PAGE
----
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Strong bonds: I-CAR and the provincial colleges offer welding certifications

Technicians are considered 'welding qualified' if they have passed their apprenticeship, but that training may be 20 to 30 years out of date. Keeping up-to-date requires periodic recertification.

By Jeff Sanford

Toronto, Ontario — November 19, 2015 — In an industry as complex as the collision repair business the importance of proper training and certification is impossible to overstate. A poor or improper weld performed during a structural collision repair can compromise the vehicle’s structural integrity. The result, as I-CAR points out, is that a “repaired” vehicle can then be dangerously unsafe to drive.

Acquiring the basic skills to perform proper welds is key for the long-term health of the industry. This is true now more than ever. With the collision repair industry undergoing a “technical tsunami” of new lightweight vehicles, the need for updated and advanced welding training for all technicians has never been more urgent. Good thing then that the links between I-CAR and Canada’s major polytechnical institutes are stronger than ever.

Canada is blessed with a string of strong provincial-level technical training schools. From BCIT in British Columbia, to Red River College in Manitoba, to the Centre de formation Compétence-de-la-Rive-Sud in Quebec and to New Brunswick and Nova Scotia Community Colleges on the east coast, the number of institutions dedicated to providing welding certification has never been wider. I-CAR partners with these and other institutions to provide welding certification. These partnerships are known among sophisticated industry executives to provide the kind of training that allows auto-body shops to be run as professional, safe businesses.

Considering the importance of proper welding skills, the I-CAR welding certification program is, arguably, the most important training program available to the industry in this country. “We’ve been lucky to partner with I-CAR Canada,” says Scott Kucharyshen, Auto Body Program Head at the Saskatchewan Polytechnic school.

“In the past we had outsourced this kind of training.” That is, Saskatchewan students had to take several days off work to travel out-of-province to get this training, travelling all the way to Manitoba for the classes. That was impractical for many. “But with this agreement in place, having jumped through the hurdles, we can offer this program in-province now, and that’s great,” says Kucharyshen. “It’s important to the development of this industry here. It’s something students appreciate. This provides better access to training in the province. With more and more cars on the road, it was time to get this.”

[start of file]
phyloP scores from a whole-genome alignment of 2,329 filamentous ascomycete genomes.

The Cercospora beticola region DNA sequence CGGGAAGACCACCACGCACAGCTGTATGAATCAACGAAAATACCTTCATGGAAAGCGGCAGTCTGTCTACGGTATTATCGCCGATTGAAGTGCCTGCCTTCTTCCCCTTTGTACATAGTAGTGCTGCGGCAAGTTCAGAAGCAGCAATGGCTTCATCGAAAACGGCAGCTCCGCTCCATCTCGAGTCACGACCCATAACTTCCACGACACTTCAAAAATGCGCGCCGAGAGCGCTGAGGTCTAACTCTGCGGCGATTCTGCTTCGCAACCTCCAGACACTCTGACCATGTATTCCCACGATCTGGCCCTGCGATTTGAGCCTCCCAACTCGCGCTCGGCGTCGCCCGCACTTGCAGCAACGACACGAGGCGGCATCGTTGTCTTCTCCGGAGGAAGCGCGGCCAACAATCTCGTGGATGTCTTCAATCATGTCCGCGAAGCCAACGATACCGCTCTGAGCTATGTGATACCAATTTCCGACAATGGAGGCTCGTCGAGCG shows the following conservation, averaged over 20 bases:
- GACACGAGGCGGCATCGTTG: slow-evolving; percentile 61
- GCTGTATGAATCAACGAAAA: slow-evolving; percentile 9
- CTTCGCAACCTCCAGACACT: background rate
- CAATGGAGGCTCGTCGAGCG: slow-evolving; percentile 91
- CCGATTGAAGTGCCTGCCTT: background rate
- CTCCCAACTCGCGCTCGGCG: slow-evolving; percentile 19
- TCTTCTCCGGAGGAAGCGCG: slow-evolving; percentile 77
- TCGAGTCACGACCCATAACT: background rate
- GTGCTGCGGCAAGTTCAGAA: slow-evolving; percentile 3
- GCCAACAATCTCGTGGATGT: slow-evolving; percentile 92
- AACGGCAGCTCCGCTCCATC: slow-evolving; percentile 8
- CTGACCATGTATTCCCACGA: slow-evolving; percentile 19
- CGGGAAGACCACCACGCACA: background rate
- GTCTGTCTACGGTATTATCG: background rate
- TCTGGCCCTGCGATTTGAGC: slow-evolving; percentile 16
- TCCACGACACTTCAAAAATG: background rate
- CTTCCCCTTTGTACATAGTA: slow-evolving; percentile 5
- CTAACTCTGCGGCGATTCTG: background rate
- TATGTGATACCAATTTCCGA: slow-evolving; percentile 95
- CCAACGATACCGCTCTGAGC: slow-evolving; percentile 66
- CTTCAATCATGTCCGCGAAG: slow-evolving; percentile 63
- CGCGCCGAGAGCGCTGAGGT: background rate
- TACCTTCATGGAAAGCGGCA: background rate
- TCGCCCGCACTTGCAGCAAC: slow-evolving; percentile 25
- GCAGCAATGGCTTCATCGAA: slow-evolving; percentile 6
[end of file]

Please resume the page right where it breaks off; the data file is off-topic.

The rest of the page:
The school now offers all four levels of welding certification. The highest level now is a course on aluminum welding, which is becoming more important as mainstream vehicles like the Ford F-150 are being built with aluminum bodies.

“This helps us to be viable and pertinent. The timing was perfect,” says Kucharyshen. There are benefits to the school as well with the I-CAR partnership. “One of the things you do by running more I-CAR courses is that you develop stronger links with industry. As a polytechnical school, this is important for us to do,” says Kucharyshen. “This brings the industry back into the building. And this is a good thing. This forges a new relationship. Students recognize Saskatchewan Polytechnic as the place to go for this kind of learning.”

Not every college is offering the full complement of I-CAR training programs. But most do, and that is important for the overall development of the industry. “It’s been very good for us. The course is popular. We’ve had this class for about a year,” says Randy Sandhu, Chief Instructor in the auto body program at BCIT.

“There is a shortage of skilled technicians here. This is an important skill to teach.” The school has a dedicated teacher. He went to Winnipeg to get trained. Now he’s leading provincial residents through the new and more sophisticated welding techniques being used in the industry. “With the shift to aluminum in the Ford F-150 this is more important than ever,” says Sandhu. Luckily the locals are picking up the skills. So far the pass rate has been about 95 percent. The challenges of offering this class on the West Coast, however, are unique.

The issues, says Sandhu, are all about scheduling. This being BC, the instructor sometimes travels to the outer islands, up and down the coast to teach classes. “This is the challenge here,” says Sandhu.
The challenge for the industry as a whole is training. It is almost frightening to contemplate, but according to I-CAR, a remarkable majority—69 percent—of US technicians currently welding in collision repair facilites lack formal welding training.

In Canada, technicians are considered “welding qualified” if they have passed their apprenticeship training. But as technicians age, this qualification can be 20 or even 30 years out of date. This is the reason why some OEMs require a current I-CAR Canada welding certificate, renewable every five years, for shops to participate in their certified collision repair networks. According to I-CAR this is a “critical consumer-safety issue.” As I-CAR puts it, “Proper welds can save lives … with safety of clients at stake, can you afford not to train?”

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